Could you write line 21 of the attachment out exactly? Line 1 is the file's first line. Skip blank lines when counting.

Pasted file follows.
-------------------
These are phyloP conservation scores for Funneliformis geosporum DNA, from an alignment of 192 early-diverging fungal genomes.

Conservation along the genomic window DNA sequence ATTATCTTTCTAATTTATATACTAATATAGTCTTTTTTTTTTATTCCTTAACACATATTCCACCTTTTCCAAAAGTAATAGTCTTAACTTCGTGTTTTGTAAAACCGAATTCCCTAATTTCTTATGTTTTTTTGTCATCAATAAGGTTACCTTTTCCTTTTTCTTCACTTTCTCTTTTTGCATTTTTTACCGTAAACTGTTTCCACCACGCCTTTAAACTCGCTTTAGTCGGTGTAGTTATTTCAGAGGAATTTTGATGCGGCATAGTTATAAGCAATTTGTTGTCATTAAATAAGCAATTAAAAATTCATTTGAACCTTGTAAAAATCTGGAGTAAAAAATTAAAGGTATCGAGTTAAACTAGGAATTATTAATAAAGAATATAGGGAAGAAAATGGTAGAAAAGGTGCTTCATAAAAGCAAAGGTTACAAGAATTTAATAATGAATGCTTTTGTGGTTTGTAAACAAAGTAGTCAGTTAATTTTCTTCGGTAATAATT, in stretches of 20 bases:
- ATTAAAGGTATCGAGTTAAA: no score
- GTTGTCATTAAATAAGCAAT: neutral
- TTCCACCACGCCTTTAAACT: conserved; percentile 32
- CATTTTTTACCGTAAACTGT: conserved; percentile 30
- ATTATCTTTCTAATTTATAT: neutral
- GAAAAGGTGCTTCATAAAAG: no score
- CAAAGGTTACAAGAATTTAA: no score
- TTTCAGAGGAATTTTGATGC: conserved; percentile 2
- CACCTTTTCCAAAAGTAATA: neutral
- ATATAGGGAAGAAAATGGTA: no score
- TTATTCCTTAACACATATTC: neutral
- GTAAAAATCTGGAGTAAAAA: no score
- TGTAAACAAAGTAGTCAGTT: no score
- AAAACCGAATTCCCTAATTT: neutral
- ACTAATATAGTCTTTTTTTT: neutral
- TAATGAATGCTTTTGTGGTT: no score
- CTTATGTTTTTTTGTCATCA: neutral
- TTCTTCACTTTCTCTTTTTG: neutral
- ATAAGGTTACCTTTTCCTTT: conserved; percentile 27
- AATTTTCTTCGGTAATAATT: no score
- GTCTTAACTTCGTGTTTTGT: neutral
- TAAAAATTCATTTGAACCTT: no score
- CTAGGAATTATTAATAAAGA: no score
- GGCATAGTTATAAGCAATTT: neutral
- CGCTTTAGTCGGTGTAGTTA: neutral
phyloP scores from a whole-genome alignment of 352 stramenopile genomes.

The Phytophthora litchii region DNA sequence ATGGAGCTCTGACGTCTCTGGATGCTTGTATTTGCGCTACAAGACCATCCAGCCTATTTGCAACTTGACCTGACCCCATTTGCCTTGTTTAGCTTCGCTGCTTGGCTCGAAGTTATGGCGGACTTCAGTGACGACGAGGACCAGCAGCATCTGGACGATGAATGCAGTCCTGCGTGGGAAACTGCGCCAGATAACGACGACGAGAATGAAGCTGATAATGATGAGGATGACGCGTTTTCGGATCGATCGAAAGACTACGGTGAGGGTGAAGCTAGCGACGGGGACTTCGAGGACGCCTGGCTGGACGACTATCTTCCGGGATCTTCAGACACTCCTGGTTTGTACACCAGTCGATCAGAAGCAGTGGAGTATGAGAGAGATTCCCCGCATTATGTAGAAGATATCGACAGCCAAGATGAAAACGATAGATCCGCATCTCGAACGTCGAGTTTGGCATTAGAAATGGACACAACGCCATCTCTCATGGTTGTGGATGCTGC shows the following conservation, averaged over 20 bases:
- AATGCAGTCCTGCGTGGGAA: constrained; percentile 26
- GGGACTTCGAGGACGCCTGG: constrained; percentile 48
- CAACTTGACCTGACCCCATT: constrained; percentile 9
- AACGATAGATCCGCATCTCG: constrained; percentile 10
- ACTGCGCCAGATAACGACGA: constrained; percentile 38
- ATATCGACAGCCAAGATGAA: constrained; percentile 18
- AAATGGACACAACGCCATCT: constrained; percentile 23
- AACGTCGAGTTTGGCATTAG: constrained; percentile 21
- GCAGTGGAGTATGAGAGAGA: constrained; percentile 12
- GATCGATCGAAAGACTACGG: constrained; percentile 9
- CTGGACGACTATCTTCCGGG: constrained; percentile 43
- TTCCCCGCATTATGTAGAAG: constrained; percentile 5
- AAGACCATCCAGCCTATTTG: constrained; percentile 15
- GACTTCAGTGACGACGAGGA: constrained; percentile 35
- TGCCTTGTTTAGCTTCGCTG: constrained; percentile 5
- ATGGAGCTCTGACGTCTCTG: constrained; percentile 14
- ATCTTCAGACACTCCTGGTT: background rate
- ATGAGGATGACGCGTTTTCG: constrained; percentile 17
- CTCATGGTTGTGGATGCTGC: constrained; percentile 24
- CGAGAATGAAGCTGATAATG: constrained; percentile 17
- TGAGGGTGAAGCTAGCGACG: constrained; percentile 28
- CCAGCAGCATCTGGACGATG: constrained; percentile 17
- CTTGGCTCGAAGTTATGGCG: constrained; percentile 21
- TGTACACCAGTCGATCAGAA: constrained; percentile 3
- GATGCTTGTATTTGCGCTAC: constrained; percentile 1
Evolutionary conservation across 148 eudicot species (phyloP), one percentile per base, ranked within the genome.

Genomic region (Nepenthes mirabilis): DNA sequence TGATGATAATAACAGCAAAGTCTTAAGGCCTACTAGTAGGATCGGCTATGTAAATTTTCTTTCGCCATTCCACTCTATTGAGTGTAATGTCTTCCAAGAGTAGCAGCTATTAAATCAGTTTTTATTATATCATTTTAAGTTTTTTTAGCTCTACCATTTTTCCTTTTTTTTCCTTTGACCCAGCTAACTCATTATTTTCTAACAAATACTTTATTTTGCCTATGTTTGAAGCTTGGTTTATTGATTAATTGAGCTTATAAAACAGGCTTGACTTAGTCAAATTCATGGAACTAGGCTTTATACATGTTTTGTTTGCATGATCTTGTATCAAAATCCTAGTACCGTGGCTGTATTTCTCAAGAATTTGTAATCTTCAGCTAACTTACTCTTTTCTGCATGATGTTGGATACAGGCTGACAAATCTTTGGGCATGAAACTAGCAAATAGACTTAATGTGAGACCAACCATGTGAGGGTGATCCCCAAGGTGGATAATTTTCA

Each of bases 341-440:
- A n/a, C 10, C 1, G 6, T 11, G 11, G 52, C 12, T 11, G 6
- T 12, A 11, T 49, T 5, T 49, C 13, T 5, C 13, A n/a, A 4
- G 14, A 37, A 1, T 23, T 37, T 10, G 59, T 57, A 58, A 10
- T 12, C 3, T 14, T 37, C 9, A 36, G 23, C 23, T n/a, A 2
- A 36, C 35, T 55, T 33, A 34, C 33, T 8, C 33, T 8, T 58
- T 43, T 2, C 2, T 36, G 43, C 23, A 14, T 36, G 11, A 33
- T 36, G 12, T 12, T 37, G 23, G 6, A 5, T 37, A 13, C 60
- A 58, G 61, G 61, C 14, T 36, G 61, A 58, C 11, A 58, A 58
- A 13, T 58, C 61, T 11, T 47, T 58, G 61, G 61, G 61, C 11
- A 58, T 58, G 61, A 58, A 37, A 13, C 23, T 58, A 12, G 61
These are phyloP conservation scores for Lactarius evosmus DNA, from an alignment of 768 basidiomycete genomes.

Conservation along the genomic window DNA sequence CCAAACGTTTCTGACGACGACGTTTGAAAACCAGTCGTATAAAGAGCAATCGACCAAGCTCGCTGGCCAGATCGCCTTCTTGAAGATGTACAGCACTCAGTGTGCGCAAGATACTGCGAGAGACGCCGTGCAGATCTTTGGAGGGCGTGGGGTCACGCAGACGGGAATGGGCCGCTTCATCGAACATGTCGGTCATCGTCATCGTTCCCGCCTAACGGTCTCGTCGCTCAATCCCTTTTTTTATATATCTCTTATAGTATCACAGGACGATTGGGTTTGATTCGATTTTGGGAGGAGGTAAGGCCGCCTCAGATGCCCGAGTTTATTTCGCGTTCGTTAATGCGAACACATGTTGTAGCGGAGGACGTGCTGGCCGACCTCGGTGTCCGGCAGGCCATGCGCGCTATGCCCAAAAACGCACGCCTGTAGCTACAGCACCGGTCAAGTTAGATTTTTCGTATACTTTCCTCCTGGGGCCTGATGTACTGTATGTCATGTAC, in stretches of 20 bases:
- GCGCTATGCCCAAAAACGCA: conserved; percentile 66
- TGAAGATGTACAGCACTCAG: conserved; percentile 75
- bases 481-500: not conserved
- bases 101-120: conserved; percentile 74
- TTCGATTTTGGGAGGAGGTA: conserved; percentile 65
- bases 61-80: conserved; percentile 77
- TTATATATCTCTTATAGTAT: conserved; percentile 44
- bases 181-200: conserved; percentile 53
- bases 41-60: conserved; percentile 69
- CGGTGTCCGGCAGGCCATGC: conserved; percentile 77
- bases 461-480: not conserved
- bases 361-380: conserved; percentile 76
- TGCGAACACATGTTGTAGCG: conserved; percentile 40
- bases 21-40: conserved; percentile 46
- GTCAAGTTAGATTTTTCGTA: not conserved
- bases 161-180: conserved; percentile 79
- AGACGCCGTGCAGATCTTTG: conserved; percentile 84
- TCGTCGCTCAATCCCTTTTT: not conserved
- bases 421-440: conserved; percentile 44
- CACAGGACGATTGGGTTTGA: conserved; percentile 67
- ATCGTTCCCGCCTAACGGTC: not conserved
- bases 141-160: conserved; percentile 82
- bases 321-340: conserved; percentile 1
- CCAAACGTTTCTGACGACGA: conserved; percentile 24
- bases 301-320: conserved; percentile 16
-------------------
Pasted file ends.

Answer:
- ATAAGGTTACCTTTTCCTTT: conserved; percentile 27